By: Jared Evan
After grappling with the decision whether or not to close NYC public schools, New York City Mayor Bill DeBlasio announced on Sunday afternoon that public schools will close Monday and will not reopen until, at the earliest, April 20, PIX11 reported.
The mayor was under strong pressure from the UFT, and several other officials including Governor Cuomo.
New York City first needs to have “a plan in place in the next 24 hours for childcare for essential workers and a plan to make sure kids will continue to get the meals they need,” Gov Andrew Cuomo said. “This action is necessary to reduce density and mitigate the spread of #COVID19,” he tweeted.
Remote learning will begin on March 23, he said. The announcement came after de Blasio said he intended to keep schools open, listing schools as one of three things he wants to “preserve at all costs.” De Blasio also included mass transit and the health care system, PIX11 reported.
“To the parents and guardians of our public-school students, Because of his irresponsible decision to keep the public schools open, Mayor Bill de Blasio can no longer assure the health and safety of our students and school communities. The mayor is recklessly putting the health of our students, their families and school staff in jeopardy by refusing to close public schools. Call 311 to demand the mayor close schools now, The health and safety of our school community — and indeed the entire city — hangs in the balance”, United Federation of Teachers President Michael Mulgrew wrote blasting the mayor over not deciding to shut down NYC public schools earlier in the day.
As NYC grappled with this decision and as the mayor took heat from the powerful UFT, Newsday has reported Long Island has decided to shut down all public schools as of Monday March 16th.
Mayor de Blasio appeared earlier on CNN Sunday morning admitting they did not actually have a backup plan in the event the NYC schools are closed.
“A variety of contingencies are being set up. They are far from perfect,” de Blasio said on CNN Sunday morning after a growing number of teachers, local elected officials and parents called for the closure, the NY Post reported.
“The difference between a functioning school system for over 1 million kids versus creating alternative centers for feeding or for the kids of health care workers, that kind of thing, if we got to that point we would improvise anything and everything,” de Blasio said.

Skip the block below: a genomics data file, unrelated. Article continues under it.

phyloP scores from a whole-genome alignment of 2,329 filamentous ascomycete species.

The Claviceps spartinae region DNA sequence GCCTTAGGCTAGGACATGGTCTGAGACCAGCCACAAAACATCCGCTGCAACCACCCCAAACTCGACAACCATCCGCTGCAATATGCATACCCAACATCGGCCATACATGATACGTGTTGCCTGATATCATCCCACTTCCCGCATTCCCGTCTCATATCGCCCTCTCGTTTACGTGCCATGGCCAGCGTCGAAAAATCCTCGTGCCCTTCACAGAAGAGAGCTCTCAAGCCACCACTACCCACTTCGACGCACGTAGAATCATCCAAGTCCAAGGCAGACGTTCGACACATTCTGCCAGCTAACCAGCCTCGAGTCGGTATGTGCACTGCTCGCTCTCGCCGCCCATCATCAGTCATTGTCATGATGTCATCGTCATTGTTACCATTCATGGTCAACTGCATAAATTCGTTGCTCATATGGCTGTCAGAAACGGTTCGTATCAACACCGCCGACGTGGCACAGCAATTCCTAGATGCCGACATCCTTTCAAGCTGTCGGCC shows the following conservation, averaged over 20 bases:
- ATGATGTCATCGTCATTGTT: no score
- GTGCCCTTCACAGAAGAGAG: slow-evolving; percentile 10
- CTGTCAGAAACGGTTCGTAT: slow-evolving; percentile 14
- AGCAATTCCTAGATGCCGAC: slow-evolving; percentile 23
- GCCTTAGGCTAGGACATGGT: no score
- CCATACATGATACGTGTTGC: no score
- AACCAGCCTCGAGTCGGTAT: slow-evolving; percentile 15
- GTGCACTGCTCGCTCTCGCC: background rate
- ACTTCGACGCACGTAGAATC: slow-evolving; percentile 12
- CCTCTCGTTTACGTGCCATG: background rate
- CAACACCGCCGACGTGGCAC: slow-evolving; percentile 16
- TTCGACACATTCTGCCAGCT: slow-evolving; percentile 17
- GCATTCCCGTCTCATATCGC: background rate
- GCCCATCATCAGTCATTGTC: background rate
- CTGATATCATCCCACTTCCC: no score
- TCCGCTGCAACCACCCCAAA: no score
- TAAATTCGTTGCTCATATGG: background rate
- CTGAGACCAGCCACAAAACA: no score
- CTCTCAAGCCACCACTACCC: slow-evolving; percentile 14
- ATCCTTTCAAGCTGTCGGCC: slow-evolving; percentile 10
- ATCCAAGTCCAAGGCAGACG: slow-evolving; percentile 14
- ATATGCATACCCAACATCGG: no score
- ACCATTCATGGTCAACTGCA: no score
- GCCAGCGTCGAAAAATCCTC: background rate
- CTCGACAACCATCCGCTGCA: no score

“But it will not be by any means as good by definition as what we do every day when we have a functioning school system. But those contingencies are being built as we speak,” he said.
“My blunt fear is if the schools shut down, they will be done for the year, done for the school year maybe even for the calendar year. So, I’m very reticent to shut down schools,” de Blasio said.
De Blasio’s biggest concerns were for the poor kids who get their meals at schools, health care providers and first responders need a place to send their children, and unsupervised teens creating safety issues. From many recent stories such as the murder of Tessa Majors, some inner-city teenagers can be walking terrors.
As far as a total city lockdown, de Blasio is still not ready to take this drastic measure.
“Every option is on the table in a crisis,” de Blasio said Sunday morning on CNN. “We’ve never seen anything like this,” he said. He called on the federal government to have more of a roll. Many Democrats have consistently accused the Trump administration of not doing enough.
“We need the federal government to take over the supply chain right now,” he said.
“Right now we have to make sure the places in this country that need more ventilators, surgical masks, they need hand sanitizers, that that is a federalized dynamic where those factories that produce those goods are put on 24/7 shifts,” de Blasio said
The NY Times reported several city officials are angered the city is not placing enough restrictions on NYC fast enough.
The NY Times stated that officials: “pointed out that bars and restaurants on Saturday night in many parts of the city were still relatively crowded, elevating the risk that the coronavirus would continue to spread rapidly”
City Council members, as well as Scott M. Stringer, the city comptroller, have begun calling on Gov. Andrew M. Cuomo and Mayor Bill de Blasio to order the closure of restaurants and bars.
“All nonessential services must be closed, including bars and restaurants,” Corey Johnson, the Council speaker, said in a statement. “We should keep essentials like grocery stores, bodegas, pharmacies, and banks open. And restaurants that can make deliveries should be able to stay open to provide delivery service for New Yorkers.”
NYC Comptroller Stringer in a panicked fury tweeted: “The way to get out of crisis is to act logically and strategically. Logic says we need universal testing but that’s sadly not happening. Strategy says we need more aggressive social distancing. That is why today, out of an abundance of caution, I am calling for a city shutdown.”
The Governor is still reluctant to call for mandatory shutdowns of the city and instead urged private business to encourage employees to work from home. Cuomo had been leaning towards closure of NYC public schools all along.
Meanwhile Sunday morning acting Queens Borough President Sharon Lee urged parents to keep their kids home from school as “the fast-developing” coronavirus sweeps through the Big Apple.
“I strongly urge all Queens families, in no uncertain terms, to keep all children home away from school this week,” Lee said in a statement, reported on by the NY Post.
With all this pressure on his back, from the UFT and fellow politicians, de Blasio finally made the decision to shut down public schools. The upcoming days will tell whether or not de Blasio follows Stringer and other’s advice to shut down almost everything else in the city as Coronavirus fears spiral out of control.